The tipping point is here on GMOs


General Mills. Post. Hershey’s. Unilever. Pepsi. Those are just some of the top food corporations that have been persuaded since January 2014 by Green America’s GMO Inside campaign and its supporters to remove genetically engineered (GE) ingredients from their products and offer organic options and products without GMOs.

“We are now at the tipping point and with this major momentum, the shift to non-GMO food is only going to gain more speed,” said Todd Larsen, executive co-director of Green America. “These 10 victories demonstrate the important role consumers play in shaping our food supply. As more and more consumers demand healthy, sustainable food made without GMOs, we expect more companies to follow suit and produce goods without GMOs. The victories to date are part of a larger trend towards simpler ingredients and transparency in GMO product labeling.” Green America’s GMO Inside campaign cited these 10 major victories:

  • Cheerios (General Mills) removed GMOs from original Cheerios.
  • Post removed GMOs from Grape-Nuts and obtained Non-GMO Project verification.
  • Chobani committed to working towards non-GMO & organic feed for dairy cows.
  • Hershey’s removed GE ingredients from Kisses and milk chocolate bars.
  • Hellmann’s (Unilever) offered non-GMO mayonnaise options.
  • Similac (Abbott Laboratories) introduced non-GMO infant formula.
  • Campbell’s released several organic and non-GMO products including organic soups and goldfish crackers made with organic wheat.
  • Sabra Hummus (Partially owned by Pepsi) removed GMOs from many hummus varieties.
  • Enfamil (Mead Johnson Nutrition) introduced non-GMO infant formula.
  • Gerber Good Start (Nestle) introduced non-GMO infant formula.

“Non-GMO and organic foods, which were once found only in natural food stores, are now mainstream, sold in major supermarkets nationwide,” says Ken Roseboro, editor and publisher of The Organic & Non-GMO Report. “Major food companies are seeing the tremendous consumer demand for such products and introducing non-GMO and organic products to meet the demand. This shows that more and more consumers want simple, natural and organic foods without GMOs, pesticides and unnatural ingredients that are hard to pronounce. These are not fads; they are trends.”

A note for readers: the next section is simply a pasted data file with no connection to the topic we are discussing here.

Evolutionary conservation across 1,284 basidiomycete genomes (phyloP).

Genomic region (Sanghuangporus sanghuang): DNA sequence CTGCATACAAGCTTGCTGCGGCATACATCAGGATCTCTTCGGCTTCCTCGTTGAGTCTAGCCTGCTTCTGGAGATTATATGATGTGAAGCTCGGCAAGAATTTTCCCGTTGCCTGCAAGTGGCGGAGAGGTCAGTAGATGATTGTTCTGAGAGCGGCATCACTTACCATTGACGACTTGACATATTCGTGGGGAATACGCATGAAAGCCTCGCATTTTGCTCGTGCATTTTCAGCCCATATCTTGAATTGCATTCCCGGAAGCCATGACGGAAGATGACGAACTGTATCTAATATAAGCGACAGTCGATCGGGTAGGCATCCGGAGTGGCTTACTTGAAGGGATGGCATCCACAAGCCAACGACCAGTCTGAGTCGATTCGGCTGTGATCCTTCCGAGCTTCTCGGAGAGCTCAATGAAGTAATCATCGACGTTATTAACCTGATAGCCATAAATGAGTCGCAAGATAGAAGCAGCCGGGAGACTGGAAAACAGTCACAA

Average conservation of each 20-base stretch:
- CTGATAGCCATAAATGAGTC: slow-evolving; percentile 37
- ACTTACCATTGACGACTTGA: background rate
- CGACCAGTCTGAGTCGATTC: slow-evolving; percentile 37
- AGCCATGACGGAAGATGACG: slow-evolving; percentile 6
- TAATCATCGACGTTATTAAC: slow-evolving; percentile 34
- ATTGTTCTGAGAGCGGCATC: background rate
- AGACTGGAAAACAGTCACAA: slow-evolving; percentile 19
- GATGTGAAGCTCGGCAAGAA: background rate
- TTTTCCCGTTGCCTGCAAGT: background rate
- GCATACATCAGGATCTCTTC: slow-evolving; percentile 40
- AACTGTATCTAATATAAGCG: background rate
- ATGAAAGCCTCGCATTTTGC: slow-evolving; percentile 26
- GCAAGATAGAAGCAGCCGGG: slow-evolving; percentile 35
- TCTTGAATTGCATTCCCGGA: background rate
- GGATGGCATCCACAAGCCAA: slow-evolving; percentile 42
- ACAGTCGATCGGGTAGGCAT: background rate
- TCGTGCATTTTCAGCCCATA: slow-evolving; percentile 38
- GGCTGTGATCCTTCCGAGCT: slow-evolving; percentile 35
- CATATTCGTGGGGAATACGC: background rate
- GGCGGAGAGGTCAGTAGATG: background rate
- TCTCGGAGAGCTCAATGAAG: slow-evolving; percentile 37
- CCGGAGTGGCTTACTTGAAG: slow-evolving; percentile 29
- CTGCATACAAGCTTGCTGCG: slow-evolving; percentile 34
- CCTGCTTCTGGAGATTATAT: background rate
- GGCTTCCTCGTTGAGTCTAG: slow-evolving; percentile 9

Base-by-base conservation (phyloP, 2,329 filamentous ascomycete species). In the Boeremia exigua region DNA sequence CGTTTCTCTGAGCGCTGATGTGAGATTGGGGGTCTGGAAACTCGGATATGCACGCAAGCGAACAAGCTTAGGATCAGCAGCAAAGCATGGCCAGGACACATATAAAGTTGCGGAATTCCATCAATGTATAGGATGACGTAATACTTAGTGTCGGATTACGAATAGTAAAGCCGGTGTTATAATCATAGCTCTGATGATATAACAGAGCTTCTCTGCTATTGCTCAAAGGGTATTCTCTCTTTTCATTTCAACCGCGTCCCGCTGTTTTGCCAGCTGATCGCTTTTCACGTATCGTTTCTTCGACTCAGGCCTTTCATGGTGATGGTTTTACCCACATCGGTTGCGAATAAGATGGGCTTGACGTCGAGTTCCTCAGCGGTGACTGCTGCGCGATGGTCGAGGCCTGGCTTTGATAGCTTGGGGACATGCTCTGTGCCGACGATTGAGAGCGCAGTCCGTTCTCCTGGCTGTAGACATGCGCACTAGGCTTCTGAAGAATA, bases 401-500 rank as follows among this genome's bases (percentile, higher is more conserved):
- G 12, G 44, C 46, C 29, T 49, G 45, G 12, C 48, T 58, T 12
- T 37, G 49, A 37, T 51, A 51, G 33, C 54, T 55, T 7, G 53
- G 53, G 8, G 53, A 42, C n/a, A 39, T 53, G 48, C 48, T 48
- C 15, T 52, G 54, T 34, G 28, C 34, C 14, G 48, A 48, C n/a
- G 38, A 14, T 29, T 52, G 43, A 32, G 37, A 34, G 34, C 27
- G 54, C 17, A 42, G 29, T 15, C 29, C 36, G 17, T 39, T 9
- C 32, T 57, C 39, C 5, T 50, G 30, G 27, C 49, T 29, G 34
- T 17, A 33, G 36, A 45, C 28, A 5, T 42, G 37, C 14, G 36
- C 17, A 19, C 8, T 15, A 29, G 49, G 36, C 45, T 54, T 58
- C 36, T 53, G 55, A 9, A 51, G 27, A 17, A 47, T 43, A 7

“With sales of non-GMO and organic food growing faster than all other food categories, any food companies that fail to listen to our campaigns and to their own customers are going to lose out in the market,” said John Roulac, GMO Inside co-chair and Nutiva CEO.

In addition to growing demand for non-GMO foods, consumers overwhelmingly want to know which products contain GMOs. In response, more and more multinational food companies have committed to label products that contain GMOs. Campbell’s was the first major packaged food company to voluntarily label GMOs and end opposition to on-package GMO labels.

Faced with consumer demand, Kellogg’s, Mars, General Mills, Con Agra and Del Monte have committed to label products made with GMOs. Dannon also recently committed to a broad sustainability and transparency agenda, which includes labeling GMOs, non-GMO ingredients and non-GMO feed.

The GMO Inside campaign works with over 260,000 consumers to call attention to GE foods and provides information about organic and non-GMO alternatives. Learn more at and take part in the GMO Inside community on Facebook and Twitter.


3 thoughts on “The tipping point is here on GMOs”

  1. Who and where is growing GMO free animal feed without Glyphosate? This will be big business in the near future…

  2. Thank you for covering this topic. More in depth coverage – & clarification – requested please.

    1. Is that: “been persuaded *to *say* they are introducing *plans* to* remove *some* GMO’s in future?

    2. Are all the companies committing to it in Canada too? A lot of the announcements are assumed to apply in Canada, but are American announcements, and dont specify. Some questioned have said no it doesnt apply here.

    3. When does the new US labelling law come into affect (re: QR codes or text label or phone # etc. Re: info on GMO ingredients), does it apply to meat, dairy, produce, or only packaged goods, and what is its impact for Canada?

    4. What is status of various GMO labelling bills, petitions, campaigns, & poducts in Canada?

    *Thank you!*


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